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Treatment of severe ulcerative colitis: differences in elderly patients?


Vavricka, S R; Rogler, G (2009). Treatment of severe ulcerative colitis: differences in elderly patients? Digestive Diseases, 27(3):315-321.

Abstract

Almost as many as 10% of patients with ulcerative colitis have late onset with the first flare occurring at 60-70 years of age. The course of the disease and the basic principles of management in geriatric populations do not differ from those in younger patients. However, elderly patients pose distinct problems in therapy choice. In middle-aged patients untreated severe ulcerative colitis has been reduced to <1% in specialized centers at the present time but is still high in the elderly. In general, the management requires close collaboration between gastroenterologists and surgeons. In adult patients, current evidence supports initial treatment with intravenous steroids. However, only 40% of patients show complete response after corticosteroid therapy and almost 30% come to colectomy. Cyclosporine still has a first place as salvage therapy because of its short half-life and its established short-term efficacy in about 70% of patients who fail steroids. The drug should be avoided in frail or elderly patients (especially over 80 years old) with significant comorbidity, and also where colectomy is likely to be necessary in the short to medium term. The long-term benefit of this therapy remains unsatisfactory as colectomy is often only delayed. Infliximab is the choice for those patients with a less severe colitis and less likelihood of urgent colectomy. Tacrolimus has only been used in one randomized controlled trial with similar results to cyclosporine. Surgery is still the definitive procedure for the treatment of ulcerative colitis in adult patients, and its timing is of paramount importance.

Abstract

Almost as many as 10% of patients with ulcerative colitis have late onset with the first flare occurring at 60-70 years of age. The course of the disease and the basic principles of management in geriatric populations do not differ from those in younger patients. However, elderly patients pose distinct problems in therapy choice. In middle-aged patients untreated severe ulcerative colitis has been reduced to <1% in specialized centers at the present time but is still high in the elderly. In general, the management requires close collaboration between gastroenterologists and surgeons. In adult patients, current evidence supports initial treatment with intravenous steroids. However, only 40% of patients show complete response after corticosteroid therapy and almost 30% come to colectomy. Cyclosporine still has a first place as salvage therapy because of its short half-life and its established short-term efficacy in about 70% of patients who fail steroids. The drug should be avoided in frail or elderly patients (especially over 80 years old) with significant comorbidity, and also where colectomy is likely to be necessary in the short to medium term. The long-term benefit of this therapy remains unsatisfactory as colectomy is often only delayed. Infliximab is the choice for those patients with a less severe colitis and less likelihood of urgent colectomy. Tacrolimus has only been used in one randomized controlled trial with similar results to cyclosporine. Surgery is still the definitive procedure for the treatment of ulcerative colitis in adult patients, and its timing is of paramount importance.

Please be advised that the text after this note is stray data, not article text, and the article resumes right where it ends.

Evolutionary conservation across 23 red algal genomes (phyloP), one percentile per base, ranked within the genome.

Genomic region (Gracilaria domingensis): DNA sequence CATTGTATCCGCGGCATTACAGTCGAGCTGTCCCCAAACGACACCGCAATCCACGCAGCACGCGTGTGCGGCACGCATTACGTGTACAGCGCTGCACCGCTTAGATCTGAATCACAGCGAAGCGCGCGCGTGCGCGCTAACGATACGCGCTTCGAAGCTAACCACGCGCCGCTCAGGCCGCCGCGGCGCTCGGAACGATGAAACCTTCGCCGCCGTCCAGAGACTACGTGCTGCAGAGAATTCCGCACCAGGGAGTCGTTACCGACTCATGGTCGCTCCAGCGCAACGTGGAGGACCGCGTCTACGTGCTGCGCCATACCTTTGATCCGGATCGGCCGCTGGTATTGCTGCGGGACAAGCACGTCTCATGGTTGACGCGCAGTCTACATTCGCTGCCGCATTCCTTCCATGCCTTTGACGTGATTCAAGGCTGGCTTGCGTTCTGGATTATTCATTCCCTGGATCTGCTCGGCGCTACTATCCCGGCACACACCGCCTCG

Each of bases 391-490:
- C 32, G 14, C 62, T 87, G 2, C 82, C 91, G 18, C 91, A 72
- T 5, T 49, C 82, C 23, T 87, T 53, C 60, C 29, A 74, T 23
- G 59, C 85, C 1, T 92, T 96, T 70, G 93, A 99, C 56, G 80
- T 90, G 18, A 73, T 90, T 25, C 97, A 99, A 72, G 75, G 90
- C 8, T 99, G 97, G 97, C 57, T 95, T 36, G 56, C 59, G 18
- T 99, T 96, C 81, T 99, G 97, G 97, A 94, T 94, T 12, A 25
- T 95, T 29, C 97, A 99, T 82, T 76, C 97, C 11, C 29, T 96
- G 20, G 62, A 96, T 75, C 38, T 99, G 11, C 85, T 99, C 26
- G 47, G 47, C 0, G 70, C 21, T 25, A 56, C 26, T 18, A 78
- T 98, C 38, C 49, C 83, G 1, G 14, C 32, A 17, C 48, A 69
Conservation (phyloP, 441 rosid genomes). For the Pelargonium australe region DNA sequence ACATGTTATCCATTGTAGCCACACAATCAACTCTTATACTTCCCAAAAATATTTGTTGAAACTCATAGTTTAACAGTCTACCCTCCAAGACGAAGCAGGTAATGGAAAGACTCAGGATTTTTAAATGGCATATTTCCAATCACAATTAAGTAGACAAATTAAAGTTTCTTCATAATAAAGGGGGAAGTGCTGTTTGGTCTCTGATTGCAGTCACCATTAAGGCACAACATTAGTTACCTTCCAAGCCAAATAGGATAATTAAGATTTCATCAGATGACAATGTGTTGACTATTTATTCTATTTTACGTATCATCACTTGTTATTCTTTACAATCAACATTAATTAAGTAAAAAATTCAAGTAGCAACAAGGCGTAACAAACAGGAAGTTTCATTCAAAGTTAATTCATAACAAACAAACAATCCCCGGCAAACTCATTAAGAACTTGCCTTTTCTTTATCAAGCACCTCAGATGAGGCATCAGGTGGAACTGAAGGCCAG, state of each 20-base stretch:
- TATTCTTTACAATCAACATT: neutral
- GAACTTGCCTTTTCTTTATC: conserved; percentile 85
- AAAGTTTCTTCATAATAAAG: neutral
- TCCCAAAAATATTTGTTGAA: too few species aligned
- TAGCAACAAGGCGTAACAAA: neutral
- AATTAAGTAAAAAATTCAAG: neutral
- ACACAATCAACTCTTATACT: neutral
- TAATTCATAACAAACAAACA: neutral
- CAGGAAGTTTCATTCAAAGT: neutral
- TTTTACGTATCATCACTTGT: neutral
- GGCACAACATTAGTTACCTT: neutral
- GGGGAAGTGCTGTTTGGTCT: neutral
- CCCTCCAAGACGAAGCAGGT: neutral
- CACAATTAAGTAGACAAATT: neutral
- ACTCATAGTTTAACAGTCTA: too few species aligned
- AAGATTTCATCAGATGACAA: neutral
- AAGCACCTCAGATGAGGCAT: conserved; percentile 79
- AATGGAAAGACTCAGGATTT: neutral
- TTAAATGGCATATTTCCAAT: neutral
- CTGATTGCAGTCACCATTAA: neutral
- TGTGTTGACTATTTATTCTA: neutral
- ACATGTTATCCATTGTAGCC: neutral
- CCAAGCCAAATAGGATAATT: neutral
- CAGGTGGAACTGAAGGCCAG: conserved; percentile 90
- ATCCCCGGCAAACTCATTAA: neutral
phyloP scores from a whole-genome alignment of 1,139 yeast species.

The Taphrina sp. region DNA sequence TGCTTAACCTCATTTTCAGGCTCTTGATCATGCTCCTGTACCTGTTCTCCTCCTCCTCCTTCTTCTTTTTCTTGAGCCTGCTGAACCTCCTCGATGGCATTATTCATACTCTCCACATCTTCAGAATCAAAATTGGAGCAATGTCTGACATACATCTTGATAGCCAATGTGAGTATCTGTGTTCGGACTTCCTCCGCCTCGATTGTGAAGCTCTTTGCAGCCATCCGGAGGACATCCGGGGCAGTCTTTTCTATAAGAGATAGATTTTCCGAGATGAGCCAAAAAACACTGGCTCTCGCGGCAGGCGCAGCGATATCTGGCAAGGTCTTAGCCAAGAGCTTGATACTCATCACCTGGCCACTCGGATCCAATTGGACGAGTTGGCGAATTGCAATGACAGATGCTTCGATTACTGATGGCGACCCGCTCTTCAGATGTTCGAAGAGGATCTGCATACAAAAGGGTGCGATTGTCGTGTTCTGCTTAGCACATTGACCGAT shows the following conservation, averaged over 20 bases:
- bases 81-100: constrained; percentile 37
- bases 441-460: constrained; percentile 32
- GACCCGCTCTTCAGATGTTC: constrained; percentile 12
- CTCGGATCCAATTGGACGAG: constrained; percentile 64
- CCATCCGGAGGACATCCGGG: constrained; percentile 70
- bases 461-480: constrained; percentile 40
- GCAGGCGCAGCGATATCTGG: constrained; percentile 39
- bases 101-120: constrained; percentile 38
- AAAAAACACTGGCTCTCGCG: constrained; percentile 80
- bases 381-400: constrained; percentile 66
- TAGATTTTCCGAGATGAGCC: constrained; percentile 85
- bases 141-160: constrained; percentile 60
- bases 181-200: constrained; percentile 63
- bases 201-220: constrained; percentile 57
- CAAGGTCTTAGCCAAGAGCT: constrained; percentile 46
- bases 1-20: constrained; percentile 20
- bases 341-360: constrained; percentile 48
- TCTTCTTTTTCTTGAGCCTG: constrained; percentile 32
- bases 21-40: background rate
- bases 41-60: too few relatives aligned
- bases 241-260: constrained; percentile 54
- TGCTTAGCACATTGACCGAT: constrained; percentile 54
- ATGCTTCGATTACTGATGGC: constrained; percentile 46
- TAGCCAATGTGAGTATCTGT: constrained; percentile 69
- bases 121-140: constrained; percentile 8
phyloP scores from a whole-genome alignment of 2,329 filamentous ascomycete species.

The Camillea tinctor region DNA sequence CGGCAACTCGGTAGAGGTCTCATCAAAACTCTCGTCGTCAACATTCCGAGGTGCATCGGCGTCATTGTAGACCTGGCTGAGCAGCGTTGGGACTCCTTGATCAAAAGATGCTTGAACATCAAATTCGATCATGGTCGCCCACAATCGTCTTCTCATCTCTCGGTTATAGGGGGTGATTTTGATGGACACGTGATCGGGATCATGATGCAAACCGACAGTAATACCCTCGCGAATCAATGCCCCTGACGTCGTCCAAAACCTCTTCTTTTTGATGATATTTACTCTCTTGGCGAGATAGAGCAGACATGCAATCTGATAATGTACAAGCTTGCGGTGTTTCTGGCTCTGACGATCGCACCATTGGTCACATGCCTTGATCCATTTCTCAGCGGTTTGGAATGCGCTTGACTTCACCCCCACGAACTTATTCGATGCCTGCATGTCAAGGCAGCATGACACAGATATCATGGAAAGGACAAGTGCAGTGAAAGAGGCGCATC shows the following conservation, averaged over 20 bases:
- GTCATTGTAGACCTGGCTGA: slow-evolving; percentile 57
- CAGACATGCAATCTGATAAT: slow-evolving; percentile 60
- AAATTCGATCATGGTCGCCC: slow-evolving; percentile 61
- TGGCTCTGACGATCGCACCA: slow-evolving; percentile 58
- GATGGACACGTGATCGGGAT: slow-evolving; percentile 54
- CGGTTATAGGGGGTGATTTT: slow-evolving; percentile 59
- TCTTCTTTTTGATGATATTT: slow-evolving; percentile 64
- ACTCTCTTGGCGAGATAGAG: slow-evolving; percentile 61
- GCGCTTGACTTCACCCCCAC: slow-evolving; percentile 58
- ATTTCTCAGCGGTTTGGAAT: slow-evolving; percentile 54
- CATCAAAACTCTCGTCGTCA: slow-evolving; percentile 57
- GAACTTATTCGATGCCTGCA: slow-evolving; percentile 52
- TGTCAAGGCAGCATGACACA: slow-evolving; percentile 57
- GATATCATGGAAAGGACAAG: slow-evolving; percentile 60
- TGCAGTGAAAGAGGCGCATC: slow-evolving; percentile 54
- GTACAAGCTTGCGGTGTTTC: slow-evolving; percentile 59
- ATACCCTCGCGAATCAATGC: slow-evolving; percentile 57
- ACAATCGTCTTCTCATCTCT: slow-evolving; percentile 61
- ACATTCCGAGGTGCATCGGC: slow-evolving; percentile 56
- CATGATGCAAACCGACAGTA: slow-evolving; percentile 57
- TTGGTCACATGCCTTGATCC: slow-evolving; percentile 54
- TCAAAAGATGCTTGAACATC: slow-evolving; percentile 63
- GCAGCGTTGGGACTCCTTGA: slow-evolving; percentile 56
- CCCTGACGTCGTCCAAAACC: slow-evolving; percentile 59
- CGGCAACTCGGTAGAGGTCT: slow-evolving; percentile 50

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Additional indexing

Item Type:Journal Article, refereed, further contribution
Communities & Collections:04 Faculty of Medicine > University Hospital Zurich > Clinic for Gastroenterology and Hepatology
Dewey Decimal Classification:610 Medicine & health
Language:English
Date:24 September 2009
Deposited On:10 Mar 2010 16:34
Last Modified:01 Jul 2016 14:33
Publisher:Karger
ISSN:0257-2753
Publisher DOI:https://doi.org/10.1159/000228567
PubMed ID:19786758

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